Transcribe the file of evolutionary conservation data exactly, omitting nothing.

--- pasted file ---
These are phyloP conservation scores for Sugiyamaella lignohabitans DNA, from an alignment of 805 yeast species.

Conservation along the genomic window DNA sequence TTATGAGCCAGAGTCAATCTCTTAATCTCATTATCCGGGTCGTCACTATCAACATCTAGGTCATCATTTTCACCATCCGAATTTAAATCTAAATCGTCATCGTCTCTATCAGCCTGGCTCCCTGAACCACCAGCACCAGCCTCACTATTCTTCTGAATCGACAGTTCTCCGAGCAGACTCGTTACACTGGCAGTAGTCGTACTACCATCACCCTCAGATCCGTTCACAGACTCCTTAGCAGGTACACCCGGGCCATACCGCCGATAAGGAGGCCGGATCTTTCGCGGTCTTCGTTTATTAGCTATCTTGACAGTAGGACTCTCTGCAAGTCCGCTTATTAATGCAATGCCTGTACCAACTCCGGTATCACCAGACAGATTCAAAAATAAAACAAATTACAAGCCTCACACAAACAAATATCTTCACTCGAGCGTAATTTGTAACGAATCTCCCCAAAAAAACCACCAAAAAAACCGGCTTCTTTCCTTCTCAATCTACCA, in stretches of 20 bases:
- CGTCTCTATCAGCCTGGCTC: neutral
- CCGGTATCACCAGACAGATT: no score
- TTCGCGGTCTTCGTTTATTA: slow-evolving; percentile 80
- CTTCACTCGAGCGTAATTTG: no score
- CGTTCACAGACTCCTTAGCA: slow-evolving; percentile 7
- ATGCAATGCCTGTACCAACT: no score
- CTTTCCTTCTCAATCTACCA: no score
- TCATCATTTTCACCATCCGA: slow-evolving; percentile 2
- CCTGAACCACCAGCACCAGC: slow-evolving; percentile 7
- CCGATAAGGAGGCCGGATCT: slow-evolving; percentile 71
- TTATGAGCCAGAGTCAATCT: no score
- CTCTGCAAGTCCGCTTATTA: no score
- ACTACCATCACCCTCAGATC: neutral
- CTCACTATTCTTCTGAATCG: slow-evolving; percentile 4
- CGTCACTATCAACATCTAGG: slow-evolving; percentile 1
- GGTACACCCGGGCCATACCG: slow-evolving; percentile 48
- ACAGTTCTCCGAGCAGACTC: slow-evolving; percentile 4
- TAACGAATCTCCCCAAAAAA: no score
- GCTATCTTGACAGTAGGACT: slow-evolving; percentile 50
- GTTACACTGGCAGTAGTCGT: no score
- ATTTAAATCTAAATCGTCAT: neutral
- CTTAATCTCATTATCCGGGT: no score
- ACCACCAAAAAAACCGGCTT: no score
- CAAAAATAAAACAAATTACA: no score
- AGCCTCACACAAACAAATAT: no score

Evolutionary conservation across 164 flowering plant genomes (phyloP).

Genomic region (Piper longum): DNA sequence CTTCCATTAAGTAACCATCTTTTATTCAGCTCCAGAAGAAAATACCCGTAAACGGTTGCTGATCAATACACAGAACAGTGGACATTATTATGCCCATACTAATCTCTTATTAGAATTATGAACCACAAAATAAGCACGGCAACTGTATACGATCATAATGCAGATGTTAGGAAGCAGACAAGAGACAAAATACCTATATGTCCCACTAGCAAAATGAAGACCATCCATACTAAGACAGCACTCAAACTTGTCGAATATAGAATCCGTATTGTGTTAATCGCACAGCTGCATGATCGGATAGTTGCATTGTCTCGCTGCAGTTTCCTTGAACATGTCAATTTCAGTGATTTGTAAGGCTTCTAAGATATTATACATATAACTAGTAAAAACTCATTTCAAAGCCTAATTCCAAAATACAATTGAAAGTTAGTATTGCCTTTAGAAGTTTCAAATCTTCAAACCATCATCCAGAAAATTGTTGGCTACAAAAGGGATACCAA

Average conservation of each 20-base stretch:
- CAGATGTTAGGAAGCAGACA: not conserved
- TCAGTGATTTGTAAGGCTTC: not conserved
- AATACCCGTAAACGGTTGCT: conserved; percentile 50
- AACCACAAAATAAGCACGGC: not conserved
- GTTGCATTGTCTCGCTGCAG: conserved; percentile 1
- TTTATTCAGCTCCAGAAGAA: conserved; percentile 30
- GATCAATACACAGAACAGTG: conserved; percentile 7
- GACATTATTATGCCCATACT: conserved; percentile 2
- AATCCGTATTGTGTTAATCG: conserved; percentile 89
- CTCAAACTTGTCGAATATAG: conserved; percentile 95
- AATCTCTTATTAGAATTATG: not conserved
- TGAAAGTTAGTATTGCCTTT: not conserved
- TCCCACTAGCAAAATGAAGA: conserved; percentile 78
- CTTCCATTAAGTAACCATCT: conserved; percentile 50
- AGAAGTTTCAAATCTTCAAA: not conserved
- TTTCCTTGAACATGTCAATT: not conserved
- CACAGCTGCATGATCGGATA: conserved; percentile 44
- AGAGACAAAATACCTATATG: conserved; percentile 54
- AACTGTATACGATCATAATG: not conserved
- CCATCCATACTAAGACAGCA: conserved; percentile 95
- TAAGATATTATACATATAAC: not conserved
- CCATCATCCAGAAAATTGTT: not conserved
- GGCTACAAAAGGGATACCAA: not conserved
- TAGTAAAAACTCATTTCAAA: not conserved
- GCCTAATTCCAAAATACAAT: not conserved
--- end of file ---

These are phyloP conservation scores for Sugiyamaella lignohabitans DNA, from an alignment of 805 yeast species.

Conservation along the genomic window DNA sequence TTATGAGCCAGAGTCAATCTCTTAATCTCATTATCCGGGTCGTCACTATCAACATCTAGGTCATCATTTTCACCATCCGAATTTAAATCTAAATCGTCATCGTCTCTATCAGCCTGGCTCCCTGAACCACCAGCACCAGCCTCACTATTCTTCTGAATCGACAGTTCTCCGAGCAGACTCGTTACACTGGCAGTAGTCGTACTACCATCACCCTCAGATCCGTTCACAGACTCCTTAGCAGGTACACCCGGGCCATACCGCCGATAAGGAGGCCGGATCTTTCGCGGTCTTCGTTTATTAGCTATCTTGACAGTAGGACTCTCTGCAAGTCCGCTTATTAATGCAATGCCTGTACCAACTCCGGTATCACCAGACAGATTCAAAAATAAAACAAATTACAAGCCTCACACAAACAAATATCTTCACTCGAGCGTAATTTGTAACGAATCTCCCCAAAAAAACCACCAAAAAAACCGGCTTCTTTCCTTCTCAATCTACCA, in stretches of 20 bases:
- CGTCTCTATCAGCCTGGCTC: neutral
- CCGGTATCACCAGACAGATT: no score
- TTCGCGGTCTTCGTTTATTA: slow-evolving; percentile 80
- CTTCACTCGAGCGTAATTTG: no score
- CGTTCACAGACTCCTTAGCA: slow-evolving; percentile 7
- ATGCAATGCCTGTACCAACT: no score
- CTTTCCTTCTCAATCTACCA: no score
- TCATCATTTTCACCATCCGA: slow-evolving; percentile 2
- CCTGAACCACCAGCACCAGC: slow-evolving; percentile 7
- CCGATAAGGAGGCCGGATCT: slow-evolving; percentile 71
- TTATGAGCCAGAGTCAATCT: no score
- CTCTGCAAGTCCGCTTATTA: no score
- ACTACCATCACCCTCAGATC: neutral
- CTCACTATTCTTCTGAATCG: slow-evolving; percentile 4
- CGTCACTATCAACATCTAGG: slow-evolving; percentile 1
- GGTACACCCGGGCCATACCG: slow-evolving; percentile 48
- ACAGTTCTCCGAGCAGACTC: slow-evolving; percentile 4
- TAACGAATCTCCCCAAAAAA: no score
- GCTATCTTGACAGTAGGACT: slow-evolving; percentile 50
- GTTACACTGGCAGTAGTCGT: no score
- ATTTAAATCTAAATCGTCAT: neutral
- CTTAATCTCATTATCCGGGT: no score
- ACCACCAAAAAAACCGGCTT: no score
- CAAAAATAAAACAAATTACA: no score
- AGCCTCACACAAACAAATAT: no score

Evolutionary conservation across 164 flowering plant genomes (phyloP).

Genomic region (Piper longum): DNA sequence CTTCCATTAAGTAACCATCTTTTATTCAGCTCCAGAAGAAAATACCCGTAAACGGTTGCTGATCAATACACAGAACAGTGGACATTATTATGCCCATACTAATCTCTTATTAGAATTATGAACCACAAAATAAGCACGGCAACTGTATACGATCATAATGCAGATGTTAGGAAGCAGACAAGAGACAAAATACCTATATGTCCCACTAGCAAAATGAAGACCATCCATACTAAGACAGCACTCAAACTTGTCGAATATAGAATCCGTATTGTGTTAATCGCACAGCTGCATGATCGGATAGTTGCATTGTCTCGCTGCAGTTTCCTTGAACATGTCAATTTCAGTGATTTGTAAGGCTTCTAAGATATTATACATATAACTAGTAAAAACTCATTTCAAAGCCTAATTCCAAAATACAATTGAAAGTTAGTATTGCCTTTAGAAGTTTCAAATCTTCAAACCATCATCCAGAAAATTGTTGGCTACAAAAGGGATACCAA

Average conservation of each 20-base stretch:
- CAGATGTTAGGAAGCAGACA: not conserved
- TCAGTGATTTGTAAGGCTTC: not conserved
- AATACCCGTAAACGGTTGCT: conserved; percentile 50
- AACCACAAAATAAGCACGGC: not conserved
- GTTGCATTGTCTCGCTGCAG: conserved; percentile 1
- TTTATTCAGCTCCAGAAGAA: conserved; percentile 30
- GATCAATACACAGAACAGTG: conserved; percentile 7
- GACATTATTATGCCCATACT: conserved; percentile 2
- AATCCGTATTGTGTTAATCG: conserved; percentile 89
- CTCAAACTTGTCGAATATAG: conserved; percentile 95
- AATCTCTTATTAGAATTATG: not conserved
- TGAAAGTTAGTATTGCCTTT: not conserved
- TCCCACTAGCAAAATGAAGA: conserved; percentile 78
- CTTCCATTAAGTAACCATCT: conserved; percentile 50
- AGAAGTTTCAAATCTTCAAA: not conserved
- TTTCCTTGAACATGTCAATT: not conserved
- CACAGCTGCATGATCGGATA: conserved; percentile 44
- AGAGACAAAATACCTATATG: conserved; percentile 54
- AACTGTATACGATCATAATG: not conserved
- CCATCCATACTAAGACAGCA: conserved; percentile 95
- TAAGATATTATACATATAAC: not conserved
- CCATCATCCAGAAAATTGTT: not conserved
- GGCTACAAAAGGGATACCAA: not conserved
- TAGTAAAAACTCATTTCAAA: not conserved
- GCCTAATTCCAAAATACAAT: not conserved